Beer is people. That's probably one of the most important things that was ever said to me in my short career as a beer writer. I used to work in a really cool guitar shop in the basement of the Virgin Megastore on the corner of Oxford Street and Tottenham Court Road. It was there that I met my friend Greg who used to work there too. It was 2007, an important year in the history of British beer but not to me and Greg. Back then the only conversation we'd have about beer was where we were going to go and get smashed after work which almost always inevitably the Black Horse, a Nicholson's pub on nearby Rathbone Place. You could always tell it was nearly payday when we started venturing just a few doors further to the Bricklayers Arms, a Sam Smith's pub for two pound pints of Alpine Lager.
Sadly the company that owned that shop went into administration a year later and Greg and I were eventually made redundant before either of us had really begun our respective beer journeys. Fast forward another six years and we've both experienced our beer epiphanies but in entirely different ways. For me it was visiting Colorado and tasting beers so good they gave me that extra push into obsession. Greg instead turned to all grain homebrewing, something he finds quite addictive having gone as far as setting up his own kegerator for pouring draught beer at home.
Whilst holidaying in the Alpine resort of Chamonix Greg grew quite fond of La Rousse a red ale from Brasserie Du Mont Blanc who are based in the town of Chambéry on the edge of the French Alps. It became a preferred après-ski tipple of his to the point that he messaged me from Chamonix asking if I had heard of the brewery. I hadn't, by my own admission my knowledge of French beer is limited to say the least and so I asked if he could smuggle me a bottle back as I was keen to taste it.
I stashed the bottle away and forgot about it for a few weeks eventually digging it out in a routine check of my beer cupboard. It was mid-Sunday afternoon and the Sun was shining, I hadn't just finished an intensive session on the slopes but I had just done some pretty intensive vacuum cleaning so the time felt right and I cracked the top.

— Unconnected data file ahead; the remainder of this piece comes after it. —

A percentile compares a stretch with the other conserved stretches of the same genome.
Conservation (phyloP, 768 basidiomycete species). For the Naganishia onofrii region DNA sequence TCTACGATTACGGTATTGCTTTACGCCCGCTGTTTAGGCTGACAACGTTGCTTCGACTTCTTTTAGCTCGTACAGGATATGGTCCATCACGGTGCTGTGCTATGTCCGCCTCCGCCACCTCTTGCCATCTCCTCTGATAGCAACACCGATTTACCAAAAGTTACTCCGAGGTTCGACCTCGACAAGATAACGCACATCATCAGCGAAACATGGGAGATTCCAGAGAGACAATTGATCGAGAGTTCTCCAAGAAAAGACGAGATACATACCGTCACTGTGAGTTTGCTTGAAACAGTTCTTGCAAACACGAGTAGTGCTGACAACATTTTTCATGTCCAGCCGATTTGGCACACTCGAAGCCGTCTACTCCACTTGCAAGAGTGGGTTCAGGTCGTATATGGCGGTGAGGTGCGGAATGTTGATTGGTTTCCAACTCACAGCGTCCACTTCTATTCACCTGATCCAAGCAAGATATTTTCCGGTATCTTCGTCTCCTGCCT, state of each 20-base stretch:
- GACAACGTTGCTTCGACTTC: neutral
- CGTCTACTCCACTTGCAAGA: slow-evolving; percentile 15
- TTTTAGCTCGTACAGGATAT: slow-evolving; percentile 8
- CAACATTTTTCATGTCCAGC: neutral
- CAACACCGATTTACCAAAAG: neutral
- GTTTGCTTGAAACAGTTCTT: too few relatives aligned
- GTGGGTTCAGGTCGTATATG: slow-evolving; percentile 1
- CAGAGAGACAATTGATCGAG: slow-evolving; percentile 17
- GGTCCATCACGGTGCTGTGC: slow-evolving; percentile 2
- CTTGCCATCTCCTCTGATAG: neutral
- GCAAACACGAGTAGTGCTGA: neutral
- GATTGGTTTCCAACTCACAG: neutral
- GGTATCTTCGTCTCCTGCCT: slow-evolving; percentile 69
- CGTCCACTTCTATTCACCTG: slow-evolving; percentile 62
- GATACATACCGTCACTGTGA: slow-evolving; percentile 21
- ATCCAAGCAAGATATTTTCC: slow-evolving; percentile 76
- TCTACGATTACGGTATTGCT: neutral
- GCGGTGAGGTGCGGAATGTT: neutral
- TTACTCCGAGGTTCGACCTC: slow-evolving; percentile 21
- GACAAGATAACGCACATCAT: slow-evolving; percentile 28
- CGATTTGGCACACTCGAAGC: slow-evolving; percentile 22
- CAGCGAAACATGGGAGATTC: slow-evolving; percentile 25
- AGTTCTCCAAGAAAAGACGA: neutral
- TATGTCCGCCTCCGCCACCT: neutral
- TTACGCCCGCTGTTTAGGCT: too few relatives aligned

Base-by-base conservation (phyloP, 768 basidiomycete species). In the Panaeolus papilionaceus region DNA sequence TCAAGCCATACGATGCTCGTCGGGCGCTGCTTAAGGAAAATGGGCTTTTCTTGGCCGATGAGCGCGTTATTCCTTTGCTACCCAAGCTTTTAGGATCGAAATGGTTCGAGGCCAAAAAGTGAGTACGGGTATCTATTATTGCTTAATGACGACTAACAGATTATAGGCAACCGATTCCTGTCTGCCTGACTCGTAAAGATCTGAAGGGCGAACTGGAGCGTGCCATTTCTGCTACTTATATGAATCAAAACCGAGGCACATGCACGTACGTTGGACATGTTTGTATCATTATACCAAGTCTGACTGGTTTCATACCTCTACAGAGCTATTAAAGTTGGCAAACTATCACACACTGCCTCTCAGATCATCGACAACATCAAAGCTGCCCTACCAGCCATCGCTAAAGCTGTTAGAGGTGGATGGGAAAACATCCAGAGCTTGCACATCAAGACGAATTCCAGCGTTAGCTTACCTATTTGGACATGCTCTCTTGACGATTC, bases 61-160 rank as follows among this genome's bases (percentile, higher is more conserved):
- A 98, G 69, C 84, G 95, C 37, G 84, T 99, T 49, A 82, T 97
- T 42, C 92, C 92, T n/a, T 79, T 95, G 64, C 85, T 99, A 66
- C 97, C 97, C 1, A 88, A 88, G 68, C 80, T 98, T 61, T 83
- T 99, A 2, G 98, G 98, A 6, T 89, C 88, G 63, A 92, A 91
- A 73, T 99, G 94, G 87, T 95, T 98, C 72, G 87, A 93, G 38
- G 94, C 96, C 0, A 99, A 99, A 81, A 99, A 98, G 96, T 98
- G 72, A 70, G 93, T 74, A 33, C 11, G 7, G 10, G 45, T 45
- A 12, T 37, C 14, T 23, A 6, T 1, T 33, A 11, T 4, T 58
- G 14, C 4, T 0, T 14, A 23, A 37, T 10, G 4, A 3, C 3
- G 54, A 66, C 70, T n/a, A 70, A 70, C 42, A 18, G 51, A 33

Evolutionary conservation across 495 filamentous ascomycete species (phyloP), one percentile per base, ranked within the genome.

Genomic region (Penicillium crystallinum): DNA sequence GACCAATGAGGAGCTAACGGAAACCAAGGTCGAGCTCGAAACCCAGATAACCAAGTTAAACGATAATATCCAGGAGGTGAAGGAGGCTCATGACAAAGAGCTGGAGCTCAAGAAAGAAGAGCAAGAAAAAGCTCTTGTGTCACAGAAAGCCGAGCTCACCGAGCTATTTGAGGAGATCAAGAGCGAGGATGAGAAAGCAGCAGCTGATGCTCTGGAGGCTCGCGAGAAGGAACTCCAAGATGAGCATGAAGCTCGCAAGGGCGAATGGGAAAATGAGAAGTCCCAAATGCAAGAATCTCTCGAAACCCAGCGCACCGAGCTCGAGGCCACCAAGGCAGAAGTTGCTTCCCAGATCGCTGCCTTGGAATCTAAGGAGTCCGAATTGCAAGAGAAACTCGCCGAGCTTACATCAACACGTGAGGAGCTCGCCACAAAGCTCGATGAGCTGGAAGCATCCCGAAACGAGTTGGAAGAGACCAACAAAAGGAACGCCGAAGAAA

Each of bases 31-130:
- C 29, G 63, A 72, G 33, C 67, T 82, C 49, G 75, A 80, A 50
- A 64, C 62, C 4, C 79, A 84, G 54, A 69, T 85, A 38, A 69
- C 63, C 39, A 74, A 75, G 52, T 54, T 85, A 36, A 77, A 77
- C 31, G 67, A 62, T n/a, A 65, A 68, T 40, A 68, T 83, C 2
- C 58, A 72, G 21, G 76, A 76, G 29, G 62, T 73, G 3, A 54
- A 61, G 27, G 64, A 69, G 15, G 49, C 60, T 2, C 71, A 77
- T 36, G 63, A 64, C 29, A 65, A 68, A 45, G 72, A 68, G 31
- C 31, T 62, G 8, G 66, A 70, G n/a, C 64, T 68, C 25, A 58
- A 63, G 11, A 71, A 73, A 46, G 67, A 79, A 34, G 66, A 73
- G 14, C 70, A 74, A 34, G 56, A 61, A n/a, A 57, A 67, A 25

The first thing that struck me about this beer was how very red it was. I mean it was really, really red and as bright and candescent as a ruby. The rocky brown head was a surprisingly dark shade of beige and produced faint aromas of caramel and toffee. A brewer once told me that the only malting company that produces a malt that will give you that brilliant red flourish is Germany's Weyermann. I honestly couldn't tell you if that was true but this crimson brew made me recall that conversation and a drunken evening amongst good people.
This wasn't a beer for me but I still enjoyed it. Perhaps I needed to be another 5000 feet above sea level to really appreciate it's nuances. There were barely any hops to speak of as rolling waves of chewy golden syrup rolled across my tongue but there was enough to lend a dryness that made this beer very drinkable. What most impressed me was there wasn't a shred of burnt sugar or roasted malt such as I detect in so many modern style red ales. It was a perfectly crafted platform of malt begging for huge handfuls of Columbus and Simcoe, that's what my jaded palate was crying out for. I mostly enjoyed it because if it wasn't for Greg and I both becoming beer pirates, sailing the high seas of craft, I would have probably never drank it.
I can see why Greg as an avid homebrewer enjoyed this beer. It's meticulously well made despite not being designed for modern tastes. I learned more about the importance of well balanced malt profile in a single glass of beer than I had done with several hundred beers beforehand. Thanks for the beer Greg.